When I first saw this function listed in the API on this website, I thought it would clear the MetaInterval of all its intervals. After some code experimentation, I learned that was not the case. MetaInterval.py has the following comments:
This overrides the function defined at the C++ level to
reset the inPython flag. Clearing out the intervals list
allows us to run entirely in C++ again, at least until a new
Python interval gets added.
So this raised a few questions for me:
- Should we be calling clearIntervals from python to improve performance?
- Is “clearIntervals” the best name for this function? It confused at least one programmer as to what it does.
- Why aren’t these comments listed under clearInterval in the API on this website?
- What is the best way to remove all the intervals from a MetaInterval? Currently I am doing:
while (len( self.myParallel ) > 0): self.myParallel.pop()
Actually, I think clearIntervals() does indeed clear all the intervals from the sequence. What isn’t obvious from the comment you quoted is that the C++ version of this method, which the Python version overrides and extends, does clear out all the intervals.
However, you shouldn’t really be calling this method. It’s not designed for public use; the only reason it’s not private is that it needs to be overridden in a derived class, and Python doesn’t provide a concept like C++'s “protected” scoping.
In fact, you shouldn’t be using MetaInterval at all–you should be using one of its derivatives, such as Sequence, Parallel, or Track. These intervals are designed to act like a Python list, and as such they have all of the standard list operations that Python provides. Note that Python does not provide a clear() method on list; rather than emptying a Sequence and filling it up again, you are simply expected to create a new Sequence.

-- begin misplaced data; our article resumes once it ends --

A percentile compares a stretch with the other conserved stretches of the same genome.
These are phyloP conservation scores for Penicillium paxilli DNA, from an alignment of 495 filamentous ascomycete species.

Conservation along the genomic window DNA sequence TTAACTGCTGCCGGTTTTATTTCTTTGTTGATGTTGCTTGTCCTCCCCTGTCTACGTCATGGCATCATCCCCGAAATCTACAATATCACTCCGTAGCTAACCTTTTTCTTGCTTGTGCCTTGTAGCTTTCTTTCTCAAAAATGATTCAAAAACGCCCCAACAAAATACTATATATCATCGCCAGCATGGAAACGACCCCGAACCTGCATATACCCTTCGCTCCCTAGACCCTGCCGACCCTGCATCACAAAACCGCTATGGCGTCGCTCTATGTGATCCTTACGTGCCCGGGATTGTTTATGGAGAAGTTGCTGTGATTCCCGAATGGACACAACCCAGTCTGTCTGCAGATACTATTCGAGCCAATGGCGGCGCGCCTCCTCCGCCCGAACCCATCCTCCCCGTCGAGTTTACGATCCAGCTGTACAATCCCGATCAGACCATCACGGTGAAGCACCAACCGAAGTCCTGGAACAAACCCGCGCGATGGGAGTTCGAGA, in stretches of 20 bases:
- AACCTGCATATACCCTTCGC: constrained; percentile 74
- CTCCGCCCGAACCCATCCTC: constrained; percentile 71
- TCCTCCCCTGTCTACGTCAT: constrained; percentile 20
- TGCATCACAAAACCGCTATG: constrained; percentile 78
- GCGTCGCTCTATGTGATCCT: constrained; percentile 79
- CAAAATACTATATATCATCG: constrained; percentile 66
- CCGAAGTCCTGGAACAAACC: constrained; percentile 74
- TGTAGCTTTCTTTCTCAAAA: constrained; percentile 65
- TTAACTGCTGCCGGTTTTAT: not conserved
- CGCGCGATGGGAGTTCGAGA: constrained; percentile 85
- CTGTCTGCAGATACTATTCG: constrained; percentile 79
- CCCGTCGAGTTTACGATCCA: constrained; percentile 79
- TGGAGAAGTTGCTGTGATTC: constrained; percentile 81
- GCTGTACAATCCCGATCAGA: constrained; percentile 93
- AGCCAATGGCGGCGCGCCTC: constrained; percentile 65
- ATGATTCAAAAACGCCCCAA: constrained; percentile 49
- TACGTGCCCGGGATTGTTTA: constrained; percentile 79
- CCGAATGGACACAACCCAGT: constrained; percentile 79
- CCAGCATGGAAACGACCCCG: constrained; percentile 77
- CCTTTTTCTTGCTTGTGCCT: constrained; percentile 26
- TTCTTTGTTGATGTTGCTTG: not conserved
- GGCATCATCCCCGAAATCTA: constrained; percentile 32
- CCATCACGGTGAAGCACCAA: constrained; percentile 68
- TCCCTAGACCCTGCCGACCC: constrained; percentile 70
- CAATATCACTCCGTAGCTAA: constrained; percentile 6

In fact, the intended design is that, once you have played an interval, it should no longer be modified in any way. Some of the caching operations deep within Panda may assume that a Sequence will not be suddenly emptied (or, for that matter, modified at all) after the first time it has been played. Intervals aren’t really intended to be dynamic–if you need to change an interval to something else, it’s intended that you create a new interval instead. However, it’s difficult to force this immutability principle in Python.
What is the application design that requires you to empty an interval before filling it up again? Is it possible to redesign this?
I was afraid that recreating a new interval with the same name might leave the old one somewhere in the application as a potential memory leak. The reason I have this handle to an interval that I would like to keep around is that it controls a high level transition between two different game modes. I like having handles to such high level intervals as it makes it easier to clean up or finish() those intervals if necessary.
We’ve been discussing this at the office recently. What is the best way to ensure that all the intervals that your mode might be running are being cleaned up properly on a sudden switch to a different mode. Some of us explicit handles to every interval, while others use a standard naming convention and clean up all intervals with a name matching that convention. Any recommendations?
Those both sound like fine conventions to me. I don’t know if I could recommend one over the other; it really comes down to personal preference.
From my experience, this works best BEFORE interval declaration :
myInterval = None
It will stop the interval and kill it immediately.
Using clearIntervals seems keeping all intervals run until reach the full duration ! Don’t use that.
To debug it, try to print the interval manager AFTER interval declaration :
using pause and clearIntervals, and see how many intervals remain.
You may want to read this :